The Colorado State Patrol is testing technology that could more accurately determine whether someone is driving while under the influence of marijuana or other drugs.
After getting arrested on suspicion of driving while high, some Colorado suspects are also being asked by select Colorado State Patrol troopers, “Would you like to be a volunteer in our DUI marijuana pilot program?”
“Sometimes people are glad to participate, and sometimes they want nothing to do with us,” said Major Steve Garcia, who is with the State Patrol training branch.
The State Patrol is testing technology that could more accurately determine whether someone was driving while high.
The program, which began in March, is trying out five devices from companies based around the country. The technology uses a driver’s saliva to determine whether there are drugs in his or her system and to measure the amount, Garcia said. The Colorado legislature has determined that the legal limit for impairment by marijuana is 5 nanograms of THC in the blood, although that limit is a presumption only and has been rejected in court.
“At least one of these devices is in every single (field office) across Colorado,” Garcia said.
The program, in which more than 125 troopers are trained in the new technology, was rolled out in an attempt to combat a potential rise in the number of high drivers since the legalization of recreational marijuana three years ago. The Colorado attorney general’s office kicked in $233,747 to help purchase the devices statewide, said AG spokesman Roger Hudson.
The data still isn’t conclusive on whether legalization has increased impaired driving. Garcia said the pilot program’s goal is to gather better, more conclusive data.
“This is a new entity in the state of Colorado, and the attorney general is here to support and assist not only our citizens, but our law enforcement in making sure our roads are safe,” Hudson said.
The program was authorized and funded by the marijuana task force, which is made up of law enforcement and government officials across the state.
The devices range in capabilities, with some resembling a pregnancy test and others as big as a toaster, said Glenn Davis, Colorado State Patrol highway safety manager.
For now, the devices are a voluntary experiment put into action only after a suspect is arrested and blood is tested — the current standard procedure for testing THC in a driver’s bloodstream — and can’t be used to influence the officer’s decision to make an arrest.
But the results are discoverable by the defense in court, meaning they could come up in a suspect’s DUI case.
So far, none have, Garcia said, because DUI cases can take up to a year or more to process. None of the 82 volunteers who have agreed to participate in the marijuana testing from March to midDecember have had their court cases completed, Garcia said.
“I don’t know what the courts are going to say yet,” he said.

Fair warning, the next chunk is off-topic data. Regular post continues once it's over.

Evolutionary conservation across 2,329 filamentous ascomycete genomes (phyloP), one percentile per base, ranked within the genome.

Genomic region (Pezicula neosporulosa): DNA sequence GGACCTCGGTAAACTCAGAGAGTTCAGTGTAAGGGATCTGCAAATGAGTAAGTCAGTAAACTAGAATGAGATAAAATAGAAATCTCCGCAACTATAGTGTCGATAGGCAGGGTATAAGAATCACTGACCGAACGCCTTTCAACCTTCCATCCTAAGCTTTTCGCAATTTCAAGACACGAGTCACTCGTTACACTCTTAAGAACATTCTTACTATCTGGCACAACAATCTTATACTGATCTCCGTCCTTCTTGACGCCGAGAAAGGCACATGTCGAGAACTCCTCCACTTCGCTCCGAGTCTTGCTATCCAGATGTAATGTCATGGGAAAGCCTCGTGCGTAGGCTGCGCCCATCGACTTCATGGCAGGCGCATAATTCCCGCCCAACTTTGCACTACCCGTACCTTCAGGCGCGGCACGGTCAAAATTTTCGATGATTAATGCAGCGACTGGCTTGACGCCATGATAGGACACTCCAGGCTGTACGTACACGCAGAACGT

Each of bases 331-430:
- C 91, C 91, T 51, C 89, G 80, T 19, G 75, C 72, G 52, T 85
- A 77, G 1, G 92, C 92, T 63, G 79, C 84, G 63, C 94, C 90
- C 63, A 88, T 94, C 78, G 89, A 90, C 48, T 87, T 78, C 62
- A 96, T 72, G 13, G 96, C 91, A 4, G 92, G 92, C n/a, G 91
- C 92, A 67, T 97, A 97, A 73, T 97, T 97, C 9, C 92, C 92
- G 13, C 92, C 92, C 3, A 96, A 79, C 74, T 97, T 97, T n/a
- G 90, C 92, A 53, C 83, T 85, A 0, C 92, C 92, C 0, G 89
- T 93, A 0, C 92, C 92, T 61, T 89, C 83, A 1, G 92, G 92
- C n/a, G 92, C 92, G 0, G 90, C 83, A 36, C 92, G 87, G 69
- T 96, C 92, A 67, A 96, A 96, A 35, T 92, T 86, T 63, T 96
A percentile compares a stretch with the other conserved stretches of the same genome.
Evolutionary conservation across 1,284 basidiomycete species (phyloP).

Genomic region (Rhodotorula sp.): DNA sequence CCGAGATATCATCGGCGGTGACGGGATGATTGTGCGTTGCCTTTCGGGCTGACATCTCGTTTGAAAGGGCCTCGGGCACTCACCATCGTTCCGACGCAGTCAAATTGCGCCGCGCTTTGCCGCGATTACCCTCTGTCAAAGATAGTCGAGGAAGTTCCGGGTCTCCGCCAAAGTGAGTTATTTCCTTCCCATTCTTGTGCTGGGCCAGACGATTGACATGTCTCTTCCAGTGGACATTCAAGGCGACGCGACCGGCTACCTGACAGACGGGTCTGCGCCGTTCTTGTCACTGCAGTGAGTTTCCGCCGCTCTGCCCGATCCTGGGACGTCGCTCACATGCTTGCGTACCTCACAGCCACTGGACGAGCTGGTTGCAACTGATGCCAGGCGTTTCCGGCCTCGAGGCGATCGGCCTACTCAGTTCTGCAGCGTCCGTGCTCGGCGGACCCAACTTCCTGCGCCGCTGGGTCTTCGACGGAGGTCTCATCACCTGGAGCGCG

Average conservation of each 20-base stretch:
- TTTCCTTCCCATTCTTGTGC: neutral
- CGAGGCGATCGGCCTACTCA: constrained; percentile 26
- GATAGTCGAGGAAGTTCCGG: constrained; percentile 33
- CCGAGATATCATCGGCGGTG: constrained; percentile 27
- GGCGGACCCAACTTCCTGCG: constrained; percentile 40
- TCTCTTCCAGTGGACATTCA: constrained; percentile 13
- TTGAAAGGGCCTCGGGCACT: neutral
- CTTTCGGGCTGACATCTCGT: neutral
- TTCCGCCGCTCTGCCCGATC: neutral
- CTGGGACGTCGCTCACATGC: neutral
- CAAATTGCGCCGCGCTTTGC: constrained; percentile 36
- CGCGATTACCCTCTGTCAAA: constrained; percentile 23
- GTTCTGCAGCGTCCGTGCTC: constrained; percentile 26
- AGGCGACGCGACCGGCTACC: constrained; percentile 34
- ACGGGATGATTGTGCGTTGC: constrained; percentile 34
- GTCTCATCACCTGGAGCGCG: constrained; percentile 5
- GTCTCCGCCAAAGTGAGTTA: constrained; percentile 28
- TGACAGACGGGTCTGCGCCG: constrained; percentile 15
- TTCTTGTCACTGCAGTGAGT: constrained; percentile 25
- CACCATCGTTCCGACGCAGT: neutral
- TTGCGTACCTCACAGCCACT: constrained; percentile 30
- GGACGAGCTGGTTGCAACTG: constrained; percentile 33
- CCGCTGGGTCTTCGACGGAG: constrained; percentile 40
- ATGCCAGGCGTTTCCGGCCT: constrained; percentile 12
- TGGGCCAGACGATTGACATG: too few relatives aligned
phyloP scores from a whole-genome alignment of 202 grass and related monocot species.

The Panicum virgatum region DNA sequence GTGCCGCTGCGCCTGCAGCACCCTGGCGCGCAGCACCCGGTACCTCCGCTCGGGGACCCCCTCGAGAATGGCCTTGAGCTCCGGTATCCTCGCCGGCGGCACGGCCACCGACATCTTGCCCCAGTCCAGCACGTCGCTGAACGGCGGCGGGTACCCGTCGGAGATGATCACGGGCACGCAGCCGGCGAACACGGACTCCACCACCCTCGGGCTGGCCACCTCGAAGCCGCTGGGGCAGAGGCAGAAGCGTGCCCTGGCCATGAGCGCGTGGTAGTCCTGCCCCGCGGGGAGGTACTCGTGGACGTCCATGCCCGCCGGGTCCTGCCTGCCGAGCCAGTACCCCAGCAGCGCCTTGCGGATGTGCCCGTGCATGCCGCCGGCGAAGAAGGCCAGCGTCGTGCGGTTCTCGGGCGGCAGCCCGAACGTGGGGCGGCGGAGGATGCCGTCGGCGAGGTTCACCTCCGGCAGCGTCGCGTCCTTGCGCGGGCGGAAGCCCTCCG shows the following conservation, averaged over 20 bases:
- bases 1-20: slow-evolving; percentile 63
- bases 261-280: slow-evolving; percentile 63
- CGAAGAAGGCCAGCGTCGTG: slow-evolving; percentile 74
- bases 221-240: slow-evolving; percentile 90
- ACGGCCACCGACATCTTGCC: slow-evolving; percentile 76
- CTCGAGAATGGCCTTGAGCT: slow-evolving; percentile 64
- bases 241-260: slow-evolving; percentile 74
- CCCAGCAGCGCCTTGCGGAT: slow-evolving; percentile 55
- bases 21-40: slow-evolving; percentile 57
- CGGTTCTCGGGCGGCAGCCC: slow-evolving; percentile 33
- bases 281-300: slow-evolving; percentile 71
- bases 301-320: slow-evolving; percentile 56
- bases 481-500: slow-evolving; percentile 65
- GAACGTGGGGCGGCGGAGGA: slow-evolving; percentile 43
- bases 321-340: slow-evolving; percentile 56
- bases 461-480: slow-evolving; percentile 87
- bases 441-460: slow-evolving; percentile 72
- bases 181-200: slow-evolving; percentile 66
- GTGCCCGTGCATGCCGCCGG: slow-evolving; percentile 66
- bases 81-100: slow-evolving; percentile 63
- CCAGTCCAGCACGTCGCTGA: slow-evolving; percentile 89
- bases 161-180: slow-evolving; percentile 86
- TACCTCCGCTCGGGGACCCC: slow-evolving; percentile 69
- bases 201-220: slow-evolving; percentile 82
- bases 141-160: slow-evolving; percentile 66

Garcia said it’s too early to tell whether the devices are performing well.
“I don’t want to make a judgment call on such a limited amount of data,” he said. “I think that it’s very successful in regard to researching and determining what we can do to stop impaired drivers on the roadway. We can tell, so far, they seem to be working as designed by the company, but whether or not the results are usable in a court of law is yet to be determined.”
The State Patrol expressed reservations about releasing specifics of the program.
Garcia would not disclose the companies or devices the troopers are using. He also declined to allow a trooper who uses the devices in the field to comment, saying he did not want information to be released prematurely while the study was going on.
“I’m confident that any trooper in the agency is always hoping the technology will be able to help them do their job in a more efficient manner,” he said.
Jay Tiftickjian, a prominent Denver DUI attorney, said the patrol’s reserve was not a surprise.
“Whenever there’s a new device they want to test, there’s a certification process it has to go through,” Tiftickjian said. “The more that us attorneys know about it, the easier it is to attack it.”
Tiftickjian thought the salivatesting was the next logical step law enforcement would take in cracking down on high drivers.
“I think any time testing is accurate and can be transparent, that’s always a good thing,” he said. “Saliva, just like blood, is very accurate if done right.”
However, he wondered who would volunteer to be a part of the program. None of his clients have mentioned the optional test, he said.
“If anything is voluntary, and if it’s not something that could be in their favor, then why would they expose themselves to that?” he said. “If anybody asked me if they should, I would obviously tell them not to.”
The State Patrol wants to collect at least two years of data before picking the best device — or deciding none is up to snuff.
“I don’t know if we’re going to decide on one, three or none,” Garcia said.
Once a decision is made, CSP will make a formal recommendation to all Colorado law enforcement.
Troopers are judging the devices on ease of use, officer safety, accuracy, cost and other things.
The results of the study will be published so other law enforcement agencies can evaluate what might work for their departments.
Davis thinks the devices are a step in the right direction but worries the new equipment is not advanced enough to be reliable.
“I just don’t feel like they’re perfected enough to use all the time,” he said. “I think we have a responsibility to look at this technology, but I don’t want law enforcement relying on devices that take the place of old-fashioned investigative skills.”
Colorado State Trooper Ron Krasnisky, right, shows the department’s oral fluid drug screen testing device, which will be used during a pilot program. The system uses saliva to test impaired drivers for marijuana and other drugs.